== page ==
Home Builders and Agents behind Coverage Alert System

By Michael Whiteley, Eastern Bureau Chief

The Home Builders Association of South Carolina and a Columbia, S.C.,
insurance agency that specializes in the construction industry are jointly
funding a new system that alerts users when a workers’ compensation policy
has lapsed prior to its scheduled expiration date.

The system was first proposed six years ago by Frank B. Norris Co., a
Columbia, S.C.-based insurance agency and picked up the support of the home
builders’ group last year. It launched Nov. 15 on the website of the South
Carolina Workers’ Compensation Commission.

The system lets users know of mid-term lapses in coverage − usually a day
after a policy is canceled. South Carolina Gov. Nikki Haley approved the
system this summer for a trial run.

Gary Cannon, the commission’s executive director, said on Monday the system
is geared toward general contractors who risk liability when a
subcontractor’s employee gets hurt on the job.

A provision of South Carolina workers’ compensation law, known as the
“up-the-ladder” law, makes general contractors responsible when workers are
hurt on a job site and their employers are uninsured.

Cannon said the state’s general contractors have been left holding the bag
by subcontractors who present certificates of insurance to obtain work and
then fail to make premium payments on those policies.

“We don’t have numbers, but there is anecdotal evidence that this is going
on,” Cannon said.

Julian Barton, director of government affairs for the Home Builders
Association, said a lawsuit filed by an uninsured subcontractor who fell
from a scaffold several years ago helped fuel the push for the system.

The Home Builders and construction companies whose business is handled by
Norris and Co. agreed to pay the estimated $10,000 in start-up costs.

“Just because someone tells you they have insurance and present a
certificate today doesn’t mean they have insurance tomorrow or down the
road,” Barton said.

“It took over a year to actually get it up and running, and we don’t know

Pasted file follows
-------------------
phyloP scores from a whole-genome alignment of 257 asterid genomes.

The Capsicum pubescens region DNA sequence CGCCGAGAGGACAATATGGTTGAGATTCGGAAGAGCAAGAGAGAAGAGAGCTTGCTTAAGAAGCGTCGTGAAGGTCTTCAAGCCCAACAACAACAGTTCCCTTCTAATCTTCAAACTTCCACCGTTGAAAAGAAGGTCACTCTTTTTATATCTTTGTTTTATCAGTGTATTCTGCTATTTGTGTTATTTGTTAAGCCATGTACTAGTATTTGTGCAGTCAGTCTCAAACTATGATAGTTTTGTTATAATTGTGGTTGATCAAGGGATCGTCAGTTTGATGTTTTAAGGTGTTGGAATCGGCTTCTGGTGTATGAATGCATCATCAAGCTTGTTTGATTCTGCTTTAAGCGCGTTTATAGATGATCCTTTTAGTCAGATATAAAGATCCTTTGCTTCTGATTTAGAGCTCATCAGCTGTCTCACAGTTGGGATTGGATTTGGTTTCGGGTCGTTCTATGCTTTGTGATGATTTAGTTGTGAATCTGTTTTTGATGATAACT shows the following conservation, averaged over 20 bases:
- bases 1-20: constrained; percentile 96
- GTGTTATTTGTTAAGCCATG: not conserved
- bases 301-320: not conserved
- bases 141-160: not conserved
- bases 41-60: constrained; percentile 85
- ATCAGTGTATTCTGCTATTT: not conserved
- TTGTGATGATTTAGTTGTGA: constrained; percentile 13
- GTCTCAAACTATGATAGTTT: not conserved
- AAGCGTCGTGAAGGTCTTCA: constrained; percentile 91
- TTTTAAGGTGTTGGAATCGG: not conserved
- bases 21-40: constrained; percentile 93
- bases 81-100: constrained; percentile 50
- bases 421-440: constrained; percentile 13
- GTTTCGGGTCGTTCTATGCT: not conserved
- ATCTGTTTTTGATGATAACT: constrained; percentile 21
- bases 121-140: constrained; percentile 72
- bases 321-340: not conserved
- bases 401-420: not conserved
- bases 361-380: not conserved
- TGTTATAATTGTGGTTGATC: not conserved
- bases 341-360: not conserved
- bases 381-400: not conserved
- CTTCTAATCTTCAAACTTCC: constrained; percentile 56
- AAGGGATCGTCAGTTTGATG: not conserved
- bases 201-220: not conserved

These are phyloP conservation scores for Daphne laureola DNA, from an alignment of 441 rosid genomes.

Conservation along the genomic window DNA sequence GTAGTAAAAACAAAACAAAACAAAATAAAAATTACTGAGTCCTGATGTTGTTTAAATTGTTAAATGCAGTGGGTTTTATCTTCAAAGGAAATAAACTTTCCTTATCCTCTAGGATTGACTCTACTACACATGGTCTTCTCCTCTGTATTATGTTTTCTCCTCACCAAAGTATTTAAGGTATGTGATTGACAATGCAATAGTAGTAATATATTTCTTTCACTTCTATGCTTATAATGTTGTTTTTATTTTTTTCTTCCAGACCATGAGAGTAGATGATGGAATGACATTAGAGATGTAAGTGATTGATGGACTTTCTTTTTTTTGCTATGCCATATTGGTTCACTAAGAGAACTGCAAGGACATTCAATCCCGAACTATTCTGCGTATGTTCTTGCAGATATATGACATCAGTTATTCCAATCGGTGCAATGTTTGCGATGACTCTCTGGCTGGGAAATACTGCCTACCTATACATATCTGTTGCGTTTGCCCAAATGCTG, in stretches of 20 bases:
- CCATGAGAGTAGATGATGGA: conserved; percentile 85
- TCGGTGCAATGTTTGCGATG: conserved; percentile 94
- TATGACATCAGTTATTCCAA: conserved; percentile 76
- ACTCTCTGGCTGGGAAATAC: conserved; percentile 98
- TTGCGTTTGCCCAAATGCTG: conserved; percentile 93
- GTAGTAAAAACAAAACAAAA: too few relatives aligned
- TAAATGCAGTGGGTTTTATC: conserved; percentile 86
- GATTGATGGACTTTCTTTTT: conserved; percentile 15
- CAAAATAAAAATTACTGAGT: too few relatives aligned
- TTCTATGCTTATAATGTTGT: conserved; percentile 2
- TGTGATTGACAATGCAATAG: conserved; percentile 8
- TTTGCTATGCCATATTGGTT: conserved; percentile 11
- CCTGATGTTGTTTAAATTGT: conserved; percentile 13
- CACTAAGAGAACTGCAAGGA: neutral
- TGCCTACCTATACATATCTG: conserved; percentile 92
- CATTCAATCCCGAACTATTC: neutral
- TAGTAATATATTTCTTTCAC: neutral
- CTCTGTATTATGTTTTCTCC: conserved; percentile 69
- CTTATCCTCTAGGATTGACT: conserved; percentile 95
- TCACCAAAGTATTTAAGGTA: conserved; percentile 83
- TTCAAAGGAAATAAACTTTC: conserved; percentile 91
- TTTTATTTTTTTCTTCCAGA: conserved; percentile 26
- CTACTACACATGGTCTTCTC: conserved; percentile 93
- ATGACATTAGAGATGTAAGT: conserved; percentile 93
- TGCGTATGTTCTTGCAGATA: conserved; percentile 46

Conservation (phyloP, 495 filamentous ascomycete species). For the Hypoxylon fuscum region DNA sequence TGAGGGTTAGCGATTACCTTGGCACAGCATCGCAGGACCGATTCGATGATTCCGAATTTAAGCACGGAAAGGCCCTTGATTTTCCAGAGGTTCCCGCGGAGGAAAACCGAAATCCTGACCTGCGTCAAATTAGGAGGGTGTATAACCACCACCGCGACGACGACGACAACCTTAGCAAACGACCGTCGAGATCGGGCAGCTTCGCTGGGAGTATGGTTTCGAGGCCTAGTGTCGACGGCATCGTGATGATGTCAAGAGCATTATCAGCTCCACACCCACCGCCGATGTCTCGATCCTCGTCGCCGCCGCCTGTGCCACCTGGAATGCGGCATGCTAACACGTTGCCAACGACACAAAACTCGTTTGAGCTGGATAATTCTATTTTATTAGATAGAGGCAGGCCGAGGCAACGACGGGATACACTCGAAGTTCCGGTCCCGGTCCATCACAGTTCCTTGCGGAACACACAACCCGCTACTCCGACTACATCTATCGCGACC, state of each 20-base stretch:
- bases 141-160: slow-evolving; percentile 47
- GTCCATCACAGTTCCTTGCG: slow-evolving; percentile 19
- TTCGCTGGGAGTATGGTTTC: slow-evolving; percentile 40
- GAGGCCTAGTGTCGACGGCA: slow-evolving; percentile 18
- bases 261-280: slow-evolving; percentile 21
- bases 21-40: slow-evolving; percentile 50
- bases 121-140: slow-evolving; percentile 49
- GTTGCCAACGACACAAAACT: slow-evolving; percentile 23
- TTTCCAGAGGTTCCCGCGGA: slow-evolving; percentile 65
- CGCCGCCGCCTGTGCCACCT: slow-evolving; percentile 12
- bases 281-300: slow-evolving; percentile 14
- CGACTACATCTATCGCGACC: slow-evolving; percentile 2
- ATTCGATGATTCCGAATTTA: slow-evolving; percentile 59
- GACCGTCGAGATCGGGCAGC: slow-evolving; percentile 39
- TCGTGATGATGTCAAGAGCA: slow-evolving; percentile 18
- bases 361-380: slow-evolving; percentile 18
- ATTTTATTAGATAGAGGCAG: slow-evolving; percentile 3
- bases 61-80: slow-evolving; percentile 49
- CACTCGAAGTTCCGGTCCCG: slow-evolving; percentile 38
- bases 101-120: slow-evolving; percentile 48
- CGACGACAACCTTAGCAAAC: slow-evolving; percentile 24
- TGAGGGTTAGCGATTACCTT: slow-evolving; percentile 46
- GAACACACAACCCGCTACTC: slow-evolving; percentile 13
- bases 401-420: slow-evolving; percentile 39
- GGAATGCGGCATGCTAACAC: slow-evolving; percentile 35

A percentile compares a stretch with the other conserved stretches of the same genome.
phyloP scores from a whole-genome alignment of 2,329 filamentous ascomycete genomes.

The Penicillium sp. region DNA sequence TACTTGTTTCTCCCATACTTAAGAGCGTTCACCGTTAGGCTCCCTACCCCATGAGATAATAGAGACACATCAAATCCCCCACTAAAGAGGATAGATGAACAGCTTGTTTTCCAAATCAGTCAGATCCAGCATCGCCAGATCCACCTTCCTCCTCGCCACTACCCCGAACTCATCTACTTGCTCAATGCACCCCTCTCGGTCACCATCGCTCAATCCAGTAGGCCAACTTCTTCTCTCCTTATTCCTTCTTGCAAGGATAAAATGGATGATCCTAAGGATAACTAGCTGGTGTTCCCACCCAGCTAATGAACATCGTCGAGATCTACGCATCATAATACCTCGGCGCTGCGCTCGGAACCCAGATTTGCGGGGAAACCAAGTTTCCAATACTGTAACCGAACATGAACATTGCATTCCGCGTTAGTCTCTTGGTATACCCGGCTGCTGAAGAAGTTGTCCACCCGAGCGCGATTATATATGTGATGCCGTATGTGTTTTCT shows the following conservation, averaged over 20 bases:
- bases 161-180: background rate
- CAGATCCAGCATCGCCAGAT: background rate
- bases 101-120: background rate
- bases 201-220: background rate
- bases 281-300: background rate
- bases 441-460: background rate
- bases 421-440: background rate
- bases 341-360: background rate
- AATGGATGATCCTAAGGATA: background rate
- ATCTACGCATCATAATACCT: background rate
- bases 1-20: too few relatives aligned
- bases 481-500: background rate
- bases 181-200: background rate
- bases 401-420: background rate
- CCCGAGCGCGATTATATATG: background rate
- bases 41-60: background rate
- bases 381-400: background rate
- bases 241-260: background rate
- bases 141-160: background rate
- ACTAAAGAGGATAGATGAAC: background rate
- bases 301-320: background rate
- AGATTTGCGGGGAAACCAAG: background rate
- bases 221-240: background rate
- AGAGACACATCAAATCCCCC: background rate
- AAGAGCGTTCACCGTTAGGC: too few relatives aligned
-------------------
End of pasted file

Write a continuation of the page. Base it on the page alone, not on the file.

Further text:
how effective it’s going to be,” Barton said. “But, if it catches five
people who are working without insurance, then that’s five subcontractors
that won’t be having injuries that a general contractor is going to have to
pay off on.”

Frank Norris, owner of the insurance agency, said he came up with the idea
six years ago while viewing a presentation on the commission’s
proof-of-coverage database, which allows users to check online for
employers’ coverage.

“Some of our clients had people working pretty much full time just verifying
that subcontractors’ compensation coverage was still in force,” Norris said.
“And we’ve seen plenty of cases in which a subcontractor’s employee gets
hurt and the general contractor ends up paying. The only people who will get
hurt by this are those who are trying to hurt the system.”

Users, who can sign up for the system free-of-charge, can query a company by
name or insurance certificate number. They then supply an email address and
request an email alert – by company name – for any mid-term lapse in

Norris said cancellation information is uploaded daily to the commission’s
database by the National Council on Compensation Insurance. The system scans
the data, checks for matches with the database of users and sends out the

Norris says the system does not send out alerts on policies that have
reached their expiration dates.

“Our clients can monitor those policies for expiration dates and then go
online to verify that coverage is still in force,” Norris said.

The system advises users that the South Carolina Code of Laws 42-1-400 and
42-1-410 make general contractors liable for worker injury costs incurred by

G. Frank Sheppard, president of the Independent Insurance Agents & Brokers
of South Carolina, said he’s not aware of any similar alert system in use
around the nation. He said he is encouraging member agents to begin using
the system.

“Like any other state, we’ve had problems with certificates of insurance and
policy lapses,” Sheppard said. “It’s better than a paper system.”

The new system also has the support of the South Carolina Small Business
Chamber of Commerce. Frank Knapp, president of the chamber, said the only
businesses negatively impacted by the system will be those that aren’t
playing by the rules.

“It’s really unfair when a subcontractor abuses the workers’ compensation
system. That has a negative impact on all contractors because of the way the
South Carolina law is written,” Knapp said.

Although the system is intended to check on subcontractors, it allows anyone
to sign up for the email alerts and request lapses in coverage by any South
Carolina employer.

Scroll to Top